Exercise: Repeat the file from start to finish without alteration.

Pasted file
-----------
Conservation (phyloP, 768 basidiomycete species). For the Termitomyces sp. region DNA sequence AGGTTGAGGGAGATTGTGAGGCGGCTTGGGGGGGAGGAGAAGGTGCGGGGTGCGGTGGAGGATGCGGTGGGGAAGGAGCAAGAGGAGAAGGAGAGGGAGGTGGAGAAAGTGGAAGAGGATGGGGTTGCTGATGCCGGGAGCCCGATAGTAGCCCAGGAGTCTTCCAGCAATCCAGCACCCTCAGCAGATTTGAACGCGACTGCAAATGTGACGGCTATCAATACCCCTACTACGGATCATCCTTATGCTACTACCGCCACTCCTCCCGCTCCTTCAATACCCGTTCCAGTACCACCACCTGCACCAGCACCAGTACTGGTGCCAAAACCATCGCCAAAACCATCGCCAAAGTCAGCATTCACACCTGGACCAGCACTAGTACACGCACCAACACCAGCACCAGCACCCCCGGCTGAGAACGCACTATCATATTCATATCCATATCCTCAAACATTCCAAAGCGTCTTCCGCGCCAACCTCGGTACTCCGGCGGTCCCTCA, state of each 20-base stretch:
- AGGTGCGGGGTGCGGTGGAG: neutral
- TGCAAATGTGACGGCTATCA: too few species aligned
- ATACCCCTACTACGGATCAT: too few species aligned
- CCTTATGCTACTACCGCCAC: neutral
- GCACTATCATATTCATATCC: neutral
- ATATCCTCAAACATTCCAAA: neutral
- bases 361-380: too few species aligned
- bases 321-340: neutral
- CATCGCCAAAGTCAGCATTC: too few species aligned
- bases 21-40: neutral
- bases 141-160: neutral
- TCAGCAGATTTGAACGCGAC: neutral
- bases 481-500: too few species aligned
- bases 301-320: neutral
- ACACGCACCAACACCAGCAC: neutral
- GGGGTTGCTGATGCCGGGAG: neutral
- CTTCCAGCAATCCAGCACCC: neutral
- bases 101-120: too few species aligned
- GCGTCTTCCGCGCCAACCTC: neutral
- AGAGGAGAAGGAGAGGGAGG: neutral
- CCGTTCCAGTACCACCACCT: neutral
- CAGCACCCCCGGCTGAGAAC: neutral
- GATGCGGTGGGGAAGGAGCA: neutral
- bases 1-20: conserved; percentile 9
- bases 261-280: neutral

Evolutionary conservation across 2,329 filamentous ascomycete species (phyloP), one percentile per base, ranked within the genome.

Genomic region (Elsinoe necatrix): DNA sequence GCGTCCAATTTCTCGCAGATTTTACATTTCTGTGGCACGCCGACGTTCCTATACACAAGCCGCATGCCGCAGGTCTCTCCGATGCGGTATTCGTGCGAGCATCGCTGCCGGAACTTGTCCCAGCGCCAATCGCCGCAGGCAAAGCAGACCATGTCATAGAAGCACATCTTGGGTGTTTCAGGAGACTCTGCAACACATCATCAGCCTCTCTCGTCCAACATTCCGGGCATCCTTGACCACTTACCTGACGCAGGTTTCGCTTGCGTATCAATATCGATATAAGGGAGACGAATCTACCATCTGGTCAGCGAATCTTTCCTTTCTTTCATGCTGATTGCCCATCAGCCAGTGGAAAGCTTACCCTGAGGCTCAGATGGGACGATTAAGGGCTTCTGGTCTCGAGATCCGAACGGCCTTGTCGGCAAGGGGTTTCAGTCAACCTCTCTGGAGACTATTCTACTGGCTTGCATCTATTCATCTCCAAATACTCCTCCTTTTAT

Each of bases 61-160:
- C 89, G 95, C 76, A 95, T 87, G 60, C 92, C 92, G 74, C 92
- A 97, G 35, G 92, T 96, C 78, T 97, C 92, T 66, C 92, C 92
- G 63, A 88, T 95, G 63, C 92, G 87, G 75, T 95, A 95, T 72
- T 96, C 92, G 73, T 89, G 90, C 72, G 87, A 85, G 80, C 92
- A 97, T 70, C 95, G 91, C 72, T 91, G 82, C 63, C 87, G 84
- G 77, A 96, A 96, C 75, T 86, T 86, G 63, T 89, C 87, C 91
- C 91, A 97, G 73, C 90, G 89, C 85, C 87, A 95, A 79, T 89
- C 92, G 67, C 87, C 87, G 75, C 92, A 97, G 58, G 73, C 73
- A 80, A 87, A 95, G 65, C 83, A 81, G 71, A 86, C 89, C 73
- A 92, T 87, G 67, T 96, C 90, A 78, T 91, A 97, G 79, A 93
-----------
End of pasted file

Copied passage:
Conservation (phyloP, 768 basidiomycete species). For the Termitomyces sp. region DNA sequence AGGTTGAGGGAGATTGTGAGGCGGCTTGGGGGGGAGGAGAAGGTGCGGGGTGCGGTGGAGGATGCGGTGGGGAAGGAGCAAGAGGAGAAGGAGAGGGAGGTGGAGAAAGTGGAAGAGGATGGGGTTGCTGATGCCGGGAGCCCGATAGTAGCCCAGGAGTCTTCCAGCAATCCAGCACCCTCAGCAGATTTGAACGCGACTGCAAATGTGACGGCTATCAATACCCCTACTACGGATCATCCTTATGCTACTACCGCCACTCCTCCCGCTCCTTCAATACCCGTTCCAGTACCACCACCTGCACCAGCACCAGTACTGGTGCCAAAACCATCGCCAAAACCATCGCCAAAGTCAGCATTCACACCTGGACCAGCACTAGTACACGCACCAACACCAGCACCAGCACCCCCGGCTGAGAACGCACTATCATATTCATATCCATATCCTCAAACATTCCAAAGCGTCTTCCGCGCCAACCTCGGTACTCCGGCGGTCCCTCA, state of each 20-base stretch:
- AGGTGCGGGGTGCGGTGGAG: neutral
- TGCAAATGTGACGGCTATCA: too few species aligned
- ATACCCCTACTACGGATCAT: too few species aligned
- CCTTATGCTACTACCGCCAC: neutral
- GCACTATCATATTCATATCC: neutral
- ATATCCTCAAACATTCCAAA: neutral
- bases 361-380: too few species aligned
- bases 321-340: neutral
- CATCGCCAAAGTCAGCATTC: too few species aligned
- bases 21-40: neutral
- bases 141-160: neutral
- TCAGCAGATTTGAACGCGAC: neutral
- bases 481-500: too few species aligned
- bases 301-320: neutral
- ACACGCACCAACACCAGCAC: neutral
- GGGGTTGCTGATGCCGGGAG: neutral
- CTTCCAGCAATCCAGCACCC: neutral
- bases 101-120: too few species aligned
- GCGTCTTCCGCGCCAACCTC: neutral
- AGAGGAGAAGGAGAGGGAGG: neutral
- CCGTTCCAGTACCACCACCT: neutral
- CAGCACCCCCGGCTGAGAAC: neutral
- GATGCGGTGGGGAAGGAGCA: neutral
- bases 1-20: conserved; percentile 9
- bases 261-280: neutral

Evolutionary conservation across 2,329 filamentous ascomycete species (phyloP), one percentile per base, ranked within the genome.

Genomic region (Elsinoe necatrix): DNA sequence GCGTCCAATTTCTCGCAGATTTTACATTTCTGTGGCACGCCGACGTTCCTATACACAAGCCGCATGCCGCAGGTCTCTCCGATGCGGTATTCGTGCGAGCATCGCTGCCGGAACTTGTCCCAGCGCCAATCGCCGCAGGCAAAGCAGACCATGTCATAGAAGCACATCTTGGGTGTTTCAGGAGACTCTGCAACACATCATCAGCCTCTCTCGTCCAACATTCCGGGCATCCTTGACCACTTACCTGACGCAGGTTTCGCTTGCGTATCAATATCGATATAAGGGAGACGAATCTACCATCTGGTCAGCGAATCTTTCCTTTCTTTCATGCTGATTGCCCATCAGCCAGTGGAAAGCTTACCCTGAGGCTCAGATGGGACGATTAAGGGCTTCTGGTCTCGAGATCCGAACGGCCTTGTCGGCAAGGGGTTTCAGTCAACCTCTCTGGAGACTATTCTACTGGCTTGCATCTATTCATCTCCAAATACTCCTCCTTTTAT

Each of bases 61-160:
- C 89, G 95, C 76, A 95, T 87, G 60, C 92, C 92, G 74, C 92
- A 97, G 35, G 92, T 96, C 78, T 97, C 92, T 66, C 92, C 92
- G 63, A 88, T 95, G 63, C 92, G 87, G 75, T 95, A 95, T 72
- T 96, C 92, G 73, T 89, G 90, C 72, G 87, A 85, G 80, C 92
- A 97, T 70, C 95, G 91, C 72, T 91, G 82, C 63, C 87, G 84
- G 77, A 96, A 96, C 75, T 86, T 86, G 63, T 89, C 87, C 91
- C 91, A 97, G 73, C 90, G 89, C 85, C 87, A 95, A 79, T 89
- C 92, G 67, C 87, C 87, G 75, C 92, A 97, G 58, G 73, C 73
- A 80, A 87, A 95, G 65, C 83, A 81, G 71, A 86, C 89, C 73
- A 92, T 87, G 67, T 96, C 90, A 78, T 91, A 97, G 79, A 93